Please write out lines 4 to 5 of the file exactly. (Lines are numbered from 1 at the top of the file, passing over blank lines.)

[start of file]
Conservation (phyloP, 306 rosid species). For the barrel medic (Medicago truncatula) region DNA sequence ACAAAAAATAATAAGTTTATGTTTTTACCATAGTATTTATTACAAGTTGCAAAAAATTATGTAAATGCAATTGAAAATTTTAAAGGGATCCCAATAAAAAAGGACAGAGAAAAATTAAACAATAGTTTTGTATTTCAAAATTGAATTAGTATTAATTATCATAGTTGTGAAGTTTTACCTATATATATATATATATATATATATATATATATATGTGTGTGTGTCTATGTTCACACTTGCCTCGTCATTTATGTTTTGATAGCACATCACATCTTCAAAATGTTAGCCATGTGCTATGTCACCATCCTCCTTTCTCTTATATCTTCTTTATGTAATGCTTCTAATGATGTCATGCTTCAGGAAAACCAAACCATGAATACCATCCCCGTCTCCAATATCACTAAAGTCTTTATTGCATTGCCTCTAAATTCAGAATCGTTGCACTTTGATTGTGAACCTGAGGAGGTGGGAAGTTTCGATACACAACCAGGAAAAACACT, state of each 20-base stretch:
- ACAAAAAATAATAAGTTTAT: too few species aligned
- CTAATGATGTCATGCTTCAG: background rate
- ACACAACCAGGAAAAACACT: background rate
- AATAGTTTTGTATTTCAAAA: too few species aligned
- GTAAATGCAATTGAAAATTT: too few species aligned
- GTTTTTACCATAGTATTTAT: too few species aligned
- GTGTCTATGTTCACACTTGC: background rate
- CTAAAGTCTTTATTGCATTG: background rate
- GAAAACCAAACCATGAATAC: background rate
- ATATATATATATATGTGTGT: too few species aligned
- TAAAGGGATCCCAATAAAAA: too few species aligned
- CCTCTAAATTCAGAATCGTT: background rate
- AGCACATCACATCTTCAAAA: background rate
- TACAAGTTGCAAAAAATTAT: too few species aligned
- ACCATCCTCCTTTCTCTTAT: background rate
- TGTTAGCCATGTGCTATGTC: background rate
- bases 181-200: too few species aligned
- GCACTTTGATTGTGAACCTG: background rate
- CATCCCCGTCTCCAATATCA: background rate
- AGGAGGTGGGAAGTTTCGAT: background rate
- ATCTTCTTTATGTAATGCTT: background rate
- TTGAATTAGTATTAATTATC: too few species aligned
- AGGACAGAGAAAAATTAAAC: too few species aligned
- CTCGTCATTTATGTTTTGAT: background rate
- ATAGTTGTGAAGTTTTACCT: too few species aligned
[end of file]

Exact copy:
- ACACAACCAGGAAAAACACT: background rate
- AATAGTTTTGTATTTCAAAA: too few species aligned